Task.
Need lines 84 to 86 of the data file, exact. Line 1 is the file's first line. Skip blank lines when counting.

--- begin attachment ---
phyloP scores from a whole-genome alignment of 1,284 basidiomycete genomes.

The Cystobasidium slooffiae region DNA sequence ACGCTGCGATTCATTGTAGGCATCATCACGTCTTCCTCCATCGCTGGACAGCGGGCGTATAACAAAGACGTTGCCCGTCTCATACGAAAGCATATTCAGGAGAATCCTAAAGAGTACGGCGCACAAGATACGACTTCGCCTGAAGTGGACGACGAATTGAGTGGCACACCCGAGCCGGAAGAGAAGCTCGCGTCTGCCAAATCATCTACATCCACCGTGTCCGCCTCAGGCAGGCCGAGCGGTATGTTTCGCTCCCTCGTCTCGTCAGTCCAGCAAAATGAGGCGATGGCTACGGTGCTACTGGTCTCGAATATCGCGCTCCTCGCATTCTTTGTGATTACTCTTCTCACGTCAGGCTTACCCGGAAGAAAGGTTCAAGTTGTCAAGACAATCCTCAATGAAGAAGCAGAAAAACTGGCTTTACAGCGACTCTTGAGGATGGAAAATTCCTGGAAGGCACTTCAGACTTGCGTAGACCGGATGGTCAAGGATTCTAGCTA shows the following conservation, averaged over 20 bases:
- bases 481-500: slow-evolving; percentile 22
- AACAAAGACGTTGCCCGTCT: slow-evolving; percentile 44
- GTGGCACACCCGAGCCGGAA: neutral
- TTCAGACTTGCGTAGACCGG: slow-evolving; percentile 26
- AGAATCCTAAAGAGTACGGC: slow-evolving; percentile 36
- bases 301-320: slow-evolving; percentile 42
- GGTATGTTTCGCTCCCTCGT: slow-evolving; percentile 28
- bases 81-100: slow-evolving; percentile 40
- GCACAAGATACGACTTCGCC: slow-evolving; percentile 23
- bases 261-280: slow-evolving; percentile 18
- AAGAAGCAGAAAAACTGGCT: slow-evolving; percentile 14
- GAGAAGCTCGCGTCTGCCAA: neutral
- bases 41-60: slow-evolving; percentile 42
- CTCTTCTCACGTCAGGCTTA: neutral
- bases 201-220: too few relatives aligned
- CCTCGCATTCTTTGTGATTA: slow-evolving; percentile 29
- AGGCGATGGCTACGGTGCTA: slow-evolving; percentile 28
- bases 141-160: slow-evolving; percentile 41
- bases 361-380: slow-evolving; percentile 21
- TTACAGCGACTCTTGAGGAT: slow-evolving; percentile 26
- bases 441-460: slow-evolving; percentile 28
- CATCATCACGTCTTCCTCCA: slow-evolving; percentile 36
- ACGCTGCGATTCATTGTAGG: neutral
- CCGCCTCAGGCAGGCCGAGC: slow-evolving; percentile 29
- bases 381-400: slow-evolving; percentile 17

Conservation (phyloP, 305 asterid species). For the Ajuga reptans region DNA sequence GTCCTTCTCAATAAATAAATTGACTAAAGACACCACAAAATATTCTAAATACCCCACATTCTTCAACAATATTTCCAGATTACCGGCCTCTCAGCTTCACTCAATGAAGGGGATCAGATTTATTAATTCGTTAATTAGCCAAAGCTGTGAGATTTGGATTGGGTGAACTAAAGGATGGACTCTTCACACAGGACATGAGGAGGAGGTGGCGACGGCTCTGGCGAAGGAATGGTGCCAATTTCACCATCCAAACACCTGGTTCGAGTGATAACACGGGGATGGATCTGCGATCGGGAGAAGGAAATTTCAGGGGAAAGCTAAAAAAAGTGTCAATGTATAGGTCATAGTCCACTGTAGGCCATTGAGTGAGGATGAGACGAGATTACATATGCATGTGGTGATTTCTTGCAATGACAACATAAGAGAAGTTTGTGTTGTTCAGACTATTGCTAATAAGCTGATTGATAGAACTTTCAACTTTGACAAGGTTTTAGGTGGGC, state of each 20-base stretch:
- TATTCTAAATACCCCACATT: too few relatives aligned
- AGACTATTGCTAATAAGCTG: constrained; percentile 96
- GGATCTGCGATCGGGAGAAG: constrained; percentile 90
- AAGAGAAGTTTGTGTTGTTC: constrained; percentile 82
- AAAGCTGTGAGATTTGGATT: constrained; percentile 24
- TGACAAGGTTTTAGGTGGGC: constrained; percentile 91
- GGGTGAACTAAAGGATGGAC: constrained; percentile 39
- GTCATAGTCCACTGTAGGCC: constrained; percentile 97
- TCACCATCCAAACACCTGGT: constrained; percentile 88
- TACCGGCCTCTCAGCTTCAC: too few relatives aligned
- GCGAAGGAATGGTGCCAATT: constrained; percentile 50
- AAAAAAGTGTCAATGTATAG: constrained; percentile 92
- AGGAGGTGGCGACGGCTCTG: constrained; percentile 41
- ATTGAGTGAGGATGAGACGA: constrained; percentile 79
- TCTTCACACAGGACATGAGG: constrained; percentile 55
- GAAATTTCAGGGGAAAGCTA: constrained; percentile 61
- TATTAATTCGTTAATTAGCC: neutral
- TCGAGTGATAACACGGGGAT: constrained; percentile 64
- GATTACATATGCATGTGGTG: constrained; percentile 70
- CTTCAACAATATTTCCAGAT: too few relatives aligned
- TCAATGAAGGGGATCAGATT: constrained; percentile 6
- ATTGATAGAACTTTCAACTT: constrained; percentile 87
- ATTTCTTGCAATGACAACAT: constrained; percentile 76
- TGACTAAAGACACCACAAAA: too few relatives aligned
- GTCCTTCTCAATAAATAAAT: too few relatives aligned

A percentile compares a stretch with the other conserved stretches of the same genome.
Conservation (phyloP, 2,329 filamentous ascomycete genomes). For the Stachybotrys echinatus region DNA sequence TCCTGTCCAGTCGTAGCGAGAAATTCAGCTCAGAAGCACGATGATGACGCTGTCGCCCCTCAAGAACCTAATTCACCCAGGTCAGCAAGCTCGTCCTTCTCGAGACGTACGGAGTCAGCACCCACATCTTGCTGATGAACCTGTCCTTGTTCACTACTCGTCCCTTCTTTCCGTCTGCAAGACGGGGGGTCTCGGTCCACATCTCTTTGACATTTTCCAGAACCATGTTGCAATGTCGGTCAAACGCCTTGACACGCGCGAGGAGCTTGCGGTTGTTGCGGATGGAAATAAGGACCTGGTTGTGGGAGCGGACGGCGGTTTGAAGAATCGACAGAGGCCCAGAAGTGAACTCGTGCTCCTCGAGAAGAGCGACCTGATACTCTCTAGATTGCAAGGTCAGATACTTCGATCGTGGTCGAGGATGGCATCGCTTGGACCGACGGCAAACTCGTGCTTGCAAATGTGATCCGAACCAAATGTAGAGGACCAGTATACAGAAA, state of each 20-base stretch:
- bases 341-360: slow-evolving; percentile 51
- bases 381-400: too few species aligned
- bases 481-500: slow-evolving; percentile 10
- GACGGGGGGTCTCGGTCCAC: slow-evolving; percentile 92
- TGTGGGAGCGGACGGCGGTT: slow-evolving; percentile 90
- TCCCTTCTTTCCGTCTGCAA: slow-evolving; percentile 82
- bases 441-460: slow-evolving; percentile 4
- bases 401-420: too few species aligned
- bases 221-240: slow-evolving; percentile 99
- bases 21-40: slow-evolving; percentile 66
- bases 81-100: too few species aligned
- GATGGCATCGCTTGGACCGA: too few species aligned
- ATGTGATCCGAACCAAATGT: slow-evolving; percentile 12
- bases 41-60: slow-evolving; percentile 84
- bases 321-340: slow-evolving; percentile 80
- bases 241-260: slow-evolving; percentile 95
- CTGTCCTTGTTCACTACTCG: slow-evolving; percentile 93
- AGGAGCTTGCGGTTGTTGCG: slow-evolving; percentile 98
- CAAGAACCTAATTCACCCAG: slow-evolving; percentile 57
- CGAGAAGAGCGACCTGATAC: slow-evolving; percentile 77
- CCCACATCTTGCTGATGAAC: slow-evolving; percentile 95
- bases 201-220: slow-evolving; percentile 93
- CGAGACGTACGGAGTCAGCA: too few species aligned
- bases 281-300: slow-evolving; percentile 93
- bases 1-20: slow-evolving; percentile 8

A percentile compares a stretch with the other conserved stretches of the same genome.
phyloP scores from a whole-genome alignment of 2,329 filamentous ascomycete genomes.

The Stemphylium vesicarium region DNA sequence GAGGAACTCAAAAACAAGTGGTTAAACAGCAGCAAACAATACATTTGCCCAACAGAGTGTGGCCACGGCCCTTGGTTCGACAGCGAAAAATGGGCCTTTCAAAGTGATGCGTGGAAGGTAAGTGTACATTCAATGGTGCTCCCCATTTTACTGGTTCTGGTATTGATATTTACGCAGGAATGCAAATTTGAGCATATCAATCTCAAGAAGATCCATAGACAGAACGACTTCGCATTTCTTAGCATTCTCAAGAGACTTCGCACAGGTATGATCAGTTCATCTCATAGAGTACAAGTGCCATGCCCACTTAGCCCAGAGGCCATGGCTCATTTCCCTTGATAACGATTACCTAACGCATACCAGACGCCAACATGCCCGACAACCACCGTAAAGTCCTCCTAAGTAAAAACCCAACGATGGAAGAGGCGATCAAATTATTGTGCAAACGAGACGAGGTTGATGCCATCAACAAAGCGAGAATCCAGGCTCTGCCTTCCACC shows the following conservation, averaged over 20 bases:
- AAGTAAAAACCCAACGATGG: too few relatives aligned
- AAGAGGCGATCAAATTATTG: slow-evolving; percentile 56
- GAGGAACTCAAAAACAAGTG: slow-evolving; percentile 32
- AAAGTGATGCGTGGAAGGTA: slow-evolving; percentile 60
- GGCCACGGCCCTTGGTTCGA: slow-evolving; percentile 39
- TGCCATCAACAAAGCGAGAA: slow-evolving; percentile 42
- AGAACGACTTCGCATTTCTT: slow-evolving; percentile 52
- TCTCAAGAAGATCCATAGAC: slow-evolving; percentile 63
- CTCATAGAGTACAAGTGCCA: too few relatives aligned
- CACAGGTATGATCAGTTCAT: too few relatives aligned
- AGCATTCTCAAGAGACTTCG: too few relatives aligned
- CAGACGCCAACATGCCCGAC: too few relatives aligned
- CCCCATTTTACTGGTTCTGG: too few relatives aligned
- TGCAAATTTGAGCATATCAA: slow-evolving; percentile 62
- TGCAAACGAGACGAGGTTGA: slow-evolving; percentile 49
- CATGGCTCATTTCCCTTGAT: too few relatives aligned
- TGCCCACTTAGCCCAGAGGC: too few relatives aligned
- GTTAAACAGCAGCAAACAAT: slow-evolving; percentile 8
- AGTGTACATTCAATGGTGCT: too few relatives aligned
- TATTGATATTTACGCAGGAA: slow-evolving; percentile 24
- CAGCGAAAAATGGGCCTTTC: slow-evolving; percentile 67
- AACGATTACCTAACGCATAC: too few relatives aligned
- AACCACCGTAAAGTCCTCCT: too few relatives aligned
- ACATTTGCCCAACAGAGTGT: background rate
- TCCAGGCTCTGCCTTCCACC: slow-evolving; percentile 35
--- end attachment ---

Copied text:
- AAGTAAAAACCCAACGATGG: too few relatives aligned
- AAGAGGCGATCAAATTATTG: slow-evolving; percentile 56
- GAGGAACTCAAAAACAAGTG: slow-evolving; percentile 32